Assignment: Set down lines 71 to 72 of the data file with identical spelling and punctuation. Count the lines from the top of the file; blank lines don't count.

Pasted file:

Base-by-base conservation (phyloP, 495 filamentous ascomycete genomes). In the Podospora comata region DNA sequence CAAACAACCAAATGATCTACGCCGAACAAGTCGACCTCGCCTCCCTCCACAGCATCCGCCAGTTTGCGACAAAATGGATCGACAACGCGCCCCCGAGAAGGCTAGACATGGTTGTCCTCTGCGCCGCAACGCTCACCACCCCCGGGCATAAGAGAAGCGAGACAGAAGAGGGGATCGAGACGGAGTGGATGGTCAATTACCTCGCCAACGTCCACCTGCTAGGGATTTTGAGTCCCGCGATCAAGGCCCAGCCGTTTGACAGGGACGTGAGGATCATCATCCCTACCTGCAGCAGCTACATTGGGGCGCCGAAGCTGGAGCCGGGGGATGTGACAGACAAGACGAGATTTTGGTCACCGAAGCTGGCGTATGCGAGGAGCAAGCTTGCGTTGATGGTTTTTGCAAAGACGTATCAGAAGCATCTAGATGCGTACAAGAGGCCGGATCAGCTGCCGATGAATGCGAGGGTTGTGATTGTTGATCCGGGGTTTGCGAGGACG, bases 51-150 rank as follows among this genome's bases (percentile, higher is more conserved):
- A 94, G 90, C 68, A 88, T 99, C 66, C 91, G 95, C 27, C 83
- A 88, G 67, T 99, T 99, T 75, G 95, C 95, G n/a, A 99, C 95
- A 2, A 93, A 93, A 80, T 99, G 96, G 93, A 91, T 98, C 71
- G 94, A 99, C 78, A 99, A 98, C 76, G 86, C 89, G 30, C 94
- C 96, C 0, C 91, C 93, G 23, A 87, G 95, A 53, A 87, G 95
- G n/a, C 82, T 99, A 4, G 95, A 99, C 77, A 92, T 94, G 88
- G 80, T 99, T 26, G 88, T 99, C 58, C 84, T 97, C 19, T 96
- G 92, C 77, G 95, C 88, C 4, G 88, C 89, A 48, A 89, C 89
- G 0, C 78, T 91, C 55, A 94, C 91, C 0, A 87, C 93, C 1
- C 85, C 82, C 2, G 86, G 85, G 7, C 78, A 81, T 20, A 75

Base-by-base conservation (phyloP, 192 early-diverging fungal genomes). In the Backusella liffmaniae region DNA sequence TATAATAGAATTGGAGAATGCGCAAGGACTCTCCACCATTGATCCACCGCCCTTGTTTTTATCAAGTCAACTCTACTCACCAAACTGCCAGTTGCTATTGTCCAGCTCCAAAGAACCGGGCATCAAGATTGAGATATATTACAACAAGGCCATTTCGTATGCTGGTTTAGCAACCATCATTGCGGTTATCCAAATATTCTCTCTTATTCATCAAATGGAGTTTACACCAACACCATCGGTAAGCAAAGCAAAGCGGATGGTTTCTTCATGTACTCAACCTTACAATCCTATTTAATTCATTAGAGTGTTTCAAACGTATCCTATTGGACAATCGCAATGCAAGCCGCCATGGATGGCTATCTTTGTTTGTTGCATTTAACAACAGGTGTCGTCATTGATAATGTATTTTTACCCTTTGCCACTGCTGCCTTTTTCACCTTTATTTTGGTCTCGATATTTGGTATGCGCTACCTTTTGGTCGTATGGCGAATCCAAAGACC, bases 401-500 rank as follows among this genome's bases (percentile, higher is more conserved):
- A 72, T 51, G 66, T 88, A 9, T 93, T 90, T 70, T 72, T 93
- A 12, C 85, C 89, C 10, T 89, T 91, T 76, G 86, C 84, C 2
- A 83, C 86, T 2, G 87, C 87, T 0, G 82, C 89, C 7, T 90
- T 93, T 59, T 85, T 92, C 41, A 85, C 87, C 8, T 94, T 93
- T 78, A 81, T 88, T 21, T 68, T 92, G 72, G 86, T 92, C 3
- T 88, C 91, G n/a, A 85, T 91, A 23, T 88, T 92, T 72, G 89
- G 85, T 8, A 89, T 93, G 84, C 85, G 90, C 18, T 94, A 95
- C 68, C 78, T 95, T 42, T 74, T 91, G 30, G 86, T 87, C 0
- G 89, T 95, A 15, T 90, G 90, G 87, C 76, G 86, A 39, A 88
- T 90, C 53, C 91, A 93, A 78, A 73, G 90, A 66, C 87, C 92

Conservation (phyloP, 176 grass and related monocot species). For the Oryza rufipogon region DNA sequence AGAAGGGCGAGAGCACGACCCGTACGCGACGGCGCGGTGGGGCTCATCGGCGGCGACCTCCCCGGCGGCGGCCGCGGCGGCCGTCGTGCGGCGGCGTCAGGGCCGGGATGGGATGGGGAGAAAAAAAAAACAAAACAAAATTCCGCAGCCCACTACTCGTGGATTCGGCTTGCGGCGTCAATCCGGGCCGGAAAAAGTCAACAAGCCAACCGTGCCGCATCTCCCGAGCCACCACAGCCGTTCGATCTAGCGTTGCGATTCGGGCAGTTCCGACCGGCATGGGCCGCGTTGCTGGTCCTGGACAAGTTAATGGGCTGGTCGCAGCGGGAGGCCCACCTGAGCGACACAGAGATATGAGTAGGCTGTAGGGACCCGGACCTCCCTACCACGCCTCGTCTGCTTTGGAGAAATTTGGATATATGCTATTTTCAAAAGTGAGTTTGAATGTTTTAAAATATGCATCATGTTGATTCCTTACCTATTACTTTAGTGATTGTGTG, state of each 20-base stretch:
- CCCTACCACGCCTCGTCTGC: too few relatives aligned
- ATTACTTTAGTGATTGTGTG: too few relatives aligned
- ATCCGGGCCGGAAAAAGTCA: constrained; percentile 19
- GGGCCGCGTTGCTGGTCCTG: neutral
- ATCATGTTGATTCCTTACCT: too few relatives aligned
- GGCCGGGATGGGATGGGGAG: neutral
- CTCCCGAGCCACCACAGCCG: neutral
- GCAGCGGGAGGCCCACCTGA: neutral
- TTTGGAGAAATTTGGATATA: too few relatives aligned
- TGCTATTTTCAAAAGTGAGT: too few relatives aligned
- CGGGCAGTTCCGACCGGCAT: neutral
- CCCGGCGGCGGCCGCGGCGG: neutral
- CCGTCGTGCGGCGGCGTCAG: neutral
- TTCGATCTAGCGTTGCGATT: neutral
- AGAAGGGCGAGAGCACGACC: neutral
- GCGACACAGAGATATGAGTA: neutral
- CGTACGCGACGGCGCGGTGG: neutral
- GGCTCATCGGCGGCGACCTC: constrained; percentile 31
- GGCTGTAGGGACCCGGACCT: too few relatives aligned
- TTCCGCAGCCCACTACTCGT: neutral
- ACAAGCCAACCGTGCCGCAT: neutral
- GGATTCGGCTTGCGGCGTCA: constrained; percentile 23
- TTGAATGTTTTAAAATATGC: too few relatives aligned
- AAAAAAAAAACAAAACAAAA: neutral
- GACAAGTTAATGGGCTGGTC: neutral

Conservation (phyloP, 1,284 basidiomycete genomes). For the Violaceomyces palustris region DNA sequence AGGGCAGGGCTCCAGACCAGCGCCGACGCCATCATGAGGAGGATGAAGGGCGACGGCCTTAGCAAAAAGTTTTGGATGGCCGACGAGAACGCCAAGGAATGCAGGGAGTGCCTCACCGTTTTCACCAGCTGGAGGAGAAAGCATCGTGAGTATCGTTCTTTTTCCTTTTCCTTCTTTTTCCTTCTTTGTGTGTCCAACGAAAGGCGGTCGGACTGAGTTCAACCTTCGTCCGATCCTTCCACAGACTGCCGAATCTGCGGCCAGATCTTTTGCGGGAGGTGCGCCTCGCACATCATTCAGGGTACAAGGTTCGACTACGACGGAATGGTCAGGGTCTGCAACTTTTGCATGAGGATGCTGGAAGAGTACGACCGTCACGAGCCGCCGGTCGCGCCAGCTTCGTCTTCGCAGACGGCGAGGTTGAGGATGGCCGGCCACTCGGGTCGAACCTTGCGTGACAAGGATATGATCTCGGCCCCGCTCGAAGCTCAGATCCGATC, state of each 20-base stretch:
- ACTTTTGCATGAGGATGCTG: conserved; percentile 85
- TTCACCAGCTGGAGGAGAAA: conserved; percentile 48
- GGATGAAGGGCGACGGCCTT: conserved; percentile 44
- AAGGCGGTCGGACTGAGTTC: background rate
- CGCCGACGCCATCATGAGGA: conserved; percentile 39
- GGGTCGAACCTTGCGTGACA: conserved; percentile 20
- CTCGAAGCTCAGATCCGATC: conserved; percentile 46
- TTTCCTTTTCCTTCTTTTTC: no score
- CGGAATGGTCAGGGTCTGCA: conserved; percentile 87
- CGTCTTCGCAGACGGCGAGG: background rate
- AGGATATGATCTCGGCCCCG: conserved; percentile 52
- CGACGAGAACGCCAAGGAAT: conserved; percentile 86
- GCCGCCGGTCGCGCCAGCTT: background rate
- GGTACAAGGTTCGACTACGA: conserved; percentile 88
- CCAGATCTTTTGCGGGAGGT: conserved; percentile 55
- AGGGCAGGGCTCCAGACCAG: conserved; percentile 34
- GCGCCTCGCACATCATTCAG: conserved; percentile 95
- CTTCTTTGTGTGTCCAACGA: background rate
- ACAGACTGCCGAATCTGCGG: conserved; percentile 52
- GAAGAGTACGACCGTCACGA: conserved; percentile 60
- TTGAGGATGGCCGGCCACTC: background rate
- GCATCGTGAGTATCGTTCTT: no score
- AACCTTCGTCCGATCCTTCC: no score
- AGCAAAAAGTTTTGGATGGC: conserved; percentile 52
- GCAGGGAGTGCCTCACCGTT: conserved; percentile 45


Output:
- GCATCGTGAGTATCGTTCTT: no score
- AACCTTCGTCCGATCCTTCC: no score